Urban tree management falls short of international standards
The absence of a centralised tree management system has prompted concerns over the varying standards for inspection of local trees.
Have you ever noticed there are different tags on the bark of local trees? You may wonder what the letters and numbers on those white tags represent. In fact, they are the Environment Department Reference numbers for old and valuable trees.
Valuable trees not only refer to those that are particularly larger or older, but also those that are of rare species, outstanding form as well as cultural and historical significance.
But industry experts and academics see trouble for the management and monitoring of local trees, as various government departments are in charge of inspecting them and there is no definite procedure for determining whether a tree needs pruning or removed.
"Tree topping, the practice of removing the whole top of trees, is not recommended by the international community but it is common in Hong Kong," said Miss Winny Yeung Wing-yin, a geography undergraduate from Hong Kong Baptist University who has investigated many local tree problems.
According to a press release issued last year, Secretary for Development Mr Paul Chan Mo-po was quoted as saying that apart from the Tree Management Office (TMO), there were nine other government departments responsible for local tree management.
Among the government bodies tasked with monitoring local trees are the Agriculture, Fisheries and Conservation Department, Architectural Services Department, Civil Engineering and Development Department and the Department of Drainage Services.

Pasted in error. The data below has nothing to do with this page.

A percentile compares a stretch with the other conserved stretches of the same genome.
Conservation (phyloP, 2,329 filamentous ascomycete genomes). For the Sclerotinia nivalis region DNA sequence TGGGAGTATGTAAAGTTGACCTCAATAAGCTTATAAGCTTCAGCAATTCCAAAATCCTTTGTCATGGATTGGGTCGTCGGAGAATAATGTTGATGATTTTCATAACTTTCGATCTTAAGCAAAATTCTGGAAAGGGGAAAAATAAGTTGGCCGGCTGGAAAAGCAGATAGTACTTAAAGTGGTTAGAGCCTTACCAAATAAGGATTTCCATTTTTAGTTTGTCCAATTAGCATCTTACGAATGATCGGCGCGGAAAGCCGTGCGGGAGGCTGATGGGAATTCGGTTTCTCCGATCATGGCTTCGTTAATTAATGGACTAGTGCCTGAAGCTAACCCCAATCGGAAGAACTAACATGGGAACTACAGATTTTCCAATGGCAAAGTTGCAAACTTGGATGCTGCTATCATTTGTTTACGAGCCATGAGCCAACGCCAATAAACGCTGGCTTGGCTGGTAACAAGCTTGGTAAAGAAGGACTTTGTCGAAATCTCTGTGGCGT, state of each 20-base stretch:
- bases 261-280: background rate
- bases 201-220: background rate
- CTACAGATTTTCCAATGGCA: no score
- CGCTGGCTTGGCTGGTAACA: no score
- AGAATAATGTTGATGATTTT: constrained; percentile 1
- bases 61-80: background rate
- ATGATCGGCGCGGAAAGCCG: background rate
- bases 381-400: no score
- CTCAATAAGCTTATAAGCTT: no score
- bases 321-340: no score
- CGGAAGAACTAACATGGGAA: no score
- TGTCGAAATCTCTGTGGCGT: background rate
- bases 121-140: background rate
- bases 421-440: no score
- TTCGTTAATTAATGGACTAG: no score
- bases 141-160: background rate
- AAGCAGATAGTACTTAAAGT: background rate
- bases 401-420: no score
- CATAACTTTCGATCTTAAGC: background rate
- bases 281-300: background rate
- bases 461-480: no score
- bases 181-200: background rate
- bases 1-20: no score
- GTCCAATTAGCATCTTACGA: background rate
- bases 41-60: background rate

"System of tree management in Hong Kong is still very young," said Mr. Matthew Pryor, head of division of Landscape Architecture and director for the Bachelor's Landscape Studies program at the University of Hong Kong.
As the government subcontracts the job of monitoring local trees to different contractors, some experts doubt whether they are capable of carrying out high-quality inspections.
Inappropriate branch removal practices may worsen the health condition of trees. Tree topping may lead to severe damage to a plant, resulting in a huge hole on the bark. Fungus may then grow in the hole, leading to decay of the organisms.
The changing of tree structures may also increase the chances of tree collapses.
According to the TMO, nearly 30,000 trees were chopped down by departments between April 2012 and December 2012.
Some academics have attributed the poor management of trees to the lack of adequate horticulture and arboricultural training porgrammes in Hong Kong.
"Courses taught in Western countries countries are usually in the form of a 3-year or 5-year degree programme. However, such courses last for only a few days in Hong Kong,' said Mr. Pryor.
I hope the government will organize the industry better by making it a quality game,' said Mr Pryor.
Reported by Rainbow Li
Edited by Ruby Leung
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